Has your teen turned to crime? Lawyer warns calling police may not be right answer

What do you do if your child turns to crime?

A senior staff lawyer with Legal Aid Alberta said parents should be aware of the misconceptions of the Youth Criminal Justice Act before making any rash decisions.

Parents at their wits end with their teens’ bad behaviour may be tempted to call the police, but Karen McGowan warned: “think before you act.”

“The criminal justice act isn’t there to assist parents to better discipline their children,” said McGowan. “And once police are involved, it’s no longer in the parents’ hands.

“So if they’re hoping to teach their teen a lesson, they may be doing more harm than good.”

McGowan has represented young people in criminal court for more than 20 years and said once youth have a criminal record, it can affect them for years after their sentence is over.

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“The common myth is that when you wake up on your 18th birthday your criminal record suddenly disappears,” said McGowan.

“That’s not true.”

McGowan said many people don’t know there’s an access period to a criminal record, and depending on if the Crown proceeded by summary conviction or indictment, that record could follow a teen for up to five years.

It can also be used in adult court.

If they get convicted of a crime after they turn 18, that youth criminal record is pulled into the adult system.

McGowan also warned that a criminal record could impact future schooling. Nursing programs require a police background check known as a vulnerable sector search — required in positions that involve working with vulnerable people.

“It can affect your future.”

McGowan stressed parents should report serious and violent crimes to police, but she suggested at-home discipline may be a better choice if a child punches a hole in the wall.

“Don’t call the police and get them charged with mischief, it’s not going to help the young person. Perhaps maybe take the young person to Home Depot and get the necessary things to rebuild the wall.”

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Over her two-plus decades dealing with youth, McGowan said one of the biggest factors leading to criminal behaviour is young people being moved from home to home when they are in the care of children’s services. She said there is often conflict with guardians and other youth in the home. She also pointed to other risk factors like fetal alcohol spectrum disorder and Indigenous youth that have faced intergenerational trauma.

But McGowan said any child can come into conflict with the law, including those from the typical “good background.”

“Generally speaking, those are the ‘one-hit wonders,’” said McGowan. “They generally learn from their mistakes and they move on. But we’ve even had young people from privileged backgrounds that committed some very serious offences and became very entrenched.

“Once you get into the criminal justice system it becomes easier for the young person to become more entrenched in the criminal justice system.”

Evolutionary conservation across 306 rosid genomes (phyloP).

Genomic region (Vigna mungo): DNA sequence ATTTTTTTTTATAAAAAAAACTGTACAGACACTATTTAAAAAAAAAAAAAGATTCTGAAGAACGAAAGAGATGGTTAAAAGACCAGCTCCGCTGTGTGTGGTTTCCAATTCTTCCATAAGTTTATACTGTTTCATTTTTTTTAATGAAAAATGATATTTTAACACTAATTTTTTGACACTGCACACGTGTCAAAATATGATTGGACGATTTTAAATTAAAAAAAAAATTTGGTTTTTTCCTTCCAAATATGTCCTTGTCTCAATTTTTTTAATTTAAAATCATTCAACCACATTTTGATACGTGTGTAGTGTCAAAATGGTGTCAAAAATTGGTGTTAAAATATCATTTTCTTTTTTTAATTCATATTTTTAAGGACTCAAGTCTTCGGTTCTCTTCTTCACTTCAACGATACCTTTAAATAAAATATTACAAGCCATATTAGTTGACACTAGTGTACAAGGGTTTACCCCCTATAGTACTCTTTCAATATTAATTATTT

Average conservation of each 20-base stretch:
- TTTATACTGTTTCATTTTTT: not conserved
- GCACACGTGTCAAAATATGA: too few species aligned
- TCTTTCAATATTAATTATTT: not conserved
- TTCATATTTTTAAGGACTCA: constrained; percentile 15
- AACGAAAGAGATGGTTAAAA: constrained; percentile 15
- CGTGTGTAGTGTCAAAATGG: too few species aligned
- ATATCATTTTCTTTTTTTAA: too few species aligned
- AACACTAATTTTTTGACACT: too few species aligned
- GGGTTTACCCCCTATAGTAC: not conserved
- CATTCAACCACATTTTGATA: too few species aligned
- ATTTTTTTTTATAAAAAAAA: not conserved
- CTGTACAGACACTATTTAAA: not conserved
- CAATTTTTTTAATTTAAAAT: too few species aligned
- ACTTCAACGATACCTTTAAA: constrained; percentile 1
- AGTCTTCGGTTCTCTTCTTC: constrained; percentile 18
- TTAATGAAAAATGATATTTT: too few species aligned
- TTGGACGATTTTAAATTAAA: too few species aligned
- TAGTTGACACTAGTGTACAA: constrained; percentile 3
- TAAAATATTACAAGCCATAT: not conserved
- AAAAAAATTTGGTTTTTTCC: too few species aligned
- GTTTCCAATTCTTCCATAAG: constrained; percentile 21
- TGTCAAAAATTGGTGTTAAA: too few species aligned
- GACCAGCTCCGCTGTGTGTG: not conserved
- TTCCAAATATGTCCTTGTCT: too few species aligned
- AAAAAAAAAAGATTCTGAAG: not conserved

A program designed by the Edmonton Police Service (EPS) and YMCA of Northern Alberta is also focused on keeping young people out of the courts.

DIVERSIONfirst began as a pilot project in October 2018, and has now expanded to all areas of the city.

Instead of being charged with a low-level crime like shoplifting or common assault, frontline officers can defer a teen to the program.

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It provides accountability without the criminal record.

“People make mistakes,” said Sgt. Kendall Booth with EPS youth services branch. “We’re educating frontline officers on a different way of policing.”

Booth, a former teacher, said young people need a meaningful connection to what has happened and what they’ve done.

That’s whether it’s an impulse crime, “or it can be just a survival crime,” Booth said. “For someone who doesn’t have the food, who’s homeless, who needs something to eat or needs money to afford a place to stay for the night.”

Michael Peters, program manager of Community Housing Initiatives at the YMCA, said youth workers dive into underlying issues and figure out why a teen has turned to crime.

The young person is expected to complete a 30- to 45-day program that could include counselling, an apology and other restorative justice principles, along with volunteer work.

“It diverts them away from the justice system to a more positive path,” said Peters.

“A phrase that we’ve heard a lot is, ‘I have my kid back.’”

McGowan said throughout her time in Alberta courtrooms, she has seen parents on opposite sides of the spectrum; one parent who is in complete denial about their child’s behaviour and the other parent who wants their child to plead guilty and take responsibility.

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“Neither one is helping.”

If a parent needs guidance on a criminal matter, McGowan urged they call Legal Aid and speak to a lawyer.

One last piece of advice from McGowan.

If you think a teen can be scared into good behaviour by spending a night in youth custody, think again.

“That little night in jail your parents thought you needed, now they’ve been inducted into a gang.”

© 2021 Global News, a division of Corus Entertainment Inc.

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